Revisiting the Disappointingly Brief History of ‘Buffy the Vampire Slayer’ Video Game Adaptations

In every console generation, there is a chosen one. Well, there should be, but Sunnydale’s resident slayer of all things dead and deadly has had a disappointingly brief run in the world of video games.

Just two home console titles and four handheld over the first decade of the 21st Century remain Buffy’s digital legacy some 12 years later. Given the almost brutally obvious match between a vampire-slaying teenager and her wisecracking entourage with the world of video games, it’s genuinely surprising we didn’t get more adaptations. Still, as the show was effectively done and dusted by the time the more prominent examples released, perhaps it was a case of too soon or not soon enough.

The first shot at bringing Buffy to gaming was a rather understated (putting it kindly) effort on GameBoy Color and was simply dubbed ‘Buffy the Vampire Slayer‘. This side-scrolling beat ’em up saw Buffy Summers plodding through eight levels of hell, fighting off all manner of vamps. Well, six kinds of vamps, and only one at a time. It was a typically bare-bones beat ’em up with very little to distinguish itself as a Buffy game. THQ could have slapped Mad About You on the box and been as connected to the contents (A Paul Reiser beat ’em up when?). It was also just a bit rubbish.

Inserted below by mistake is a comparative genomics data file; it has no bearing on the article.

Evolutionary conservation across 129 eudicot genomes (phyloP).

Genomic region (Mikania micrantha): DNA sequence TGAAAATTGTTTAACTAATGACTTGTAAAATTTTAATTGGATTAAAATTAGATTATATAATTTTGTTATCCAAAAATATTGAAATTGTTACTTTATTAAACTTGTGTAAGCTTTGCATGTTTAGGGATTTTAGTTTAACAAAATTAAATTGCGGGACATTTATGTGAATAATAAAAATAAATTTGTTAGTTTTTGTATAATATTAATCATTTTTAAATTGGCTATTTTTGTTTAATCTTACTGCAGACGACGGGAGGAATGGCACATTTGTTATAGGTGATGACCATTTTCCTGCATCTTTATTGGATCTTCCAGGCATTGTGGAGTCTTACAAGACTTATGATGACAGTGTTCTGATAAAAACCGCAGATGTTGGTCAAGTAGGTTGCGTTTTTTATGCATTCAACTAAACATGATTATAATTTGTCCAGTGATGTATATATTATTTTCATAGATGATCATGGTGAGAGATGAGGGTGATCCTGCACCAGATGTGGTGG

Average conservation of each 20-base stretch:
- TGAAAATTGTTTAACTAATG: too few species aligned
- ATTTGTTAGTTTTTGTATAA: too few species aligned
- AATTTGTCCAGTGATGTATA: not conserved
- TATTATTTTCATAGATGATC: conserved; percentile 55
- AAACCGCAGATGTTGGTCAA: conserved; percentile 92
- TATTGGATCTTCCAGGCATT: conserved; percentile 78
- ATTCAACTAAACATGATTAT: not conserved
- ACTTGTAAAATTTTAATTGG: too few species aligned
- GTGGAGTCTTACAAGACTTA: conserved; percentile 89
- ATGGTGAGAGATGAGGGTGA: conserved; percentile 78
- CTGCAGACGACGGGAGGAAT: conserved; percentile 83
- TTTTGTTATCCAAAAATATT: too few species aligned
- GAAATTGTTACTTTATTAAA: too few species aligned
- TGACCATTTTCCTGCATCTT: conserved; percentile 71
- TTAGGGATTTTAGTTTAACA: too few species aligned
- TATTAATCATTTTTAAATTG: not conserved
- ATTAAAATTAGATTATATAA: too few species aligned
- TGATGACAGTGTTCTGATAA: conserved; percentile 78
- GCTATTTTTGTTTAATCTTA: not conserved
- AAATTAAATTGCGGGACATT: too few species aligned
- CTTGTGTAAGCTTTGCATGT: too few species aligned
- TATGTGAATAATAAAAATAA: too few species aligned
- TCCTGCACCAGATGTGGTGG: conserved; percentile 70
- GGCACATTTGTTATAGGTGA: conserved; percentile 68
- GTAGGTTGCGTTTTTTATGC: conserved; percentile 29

in 2002, Fox Interactive took up the publishing duty, and forged a deal with real-life malevolent demon Bill Gates to produce a new Buffy the Vampire Slayer game for the hulking monolith known as Xbox. The game (once again imaginatively titled ‘Buffy the Vampire Slayer‘) was developed by The Collective, who had already tried its hand at adaptations with games for Men in Black and Deep Space Nine. They’d go on to do a Star Wars game, get renamed Double Helix Games, make a Silent Hill game, and eventually led to the developer being snapped up by a real-life malevolent demon.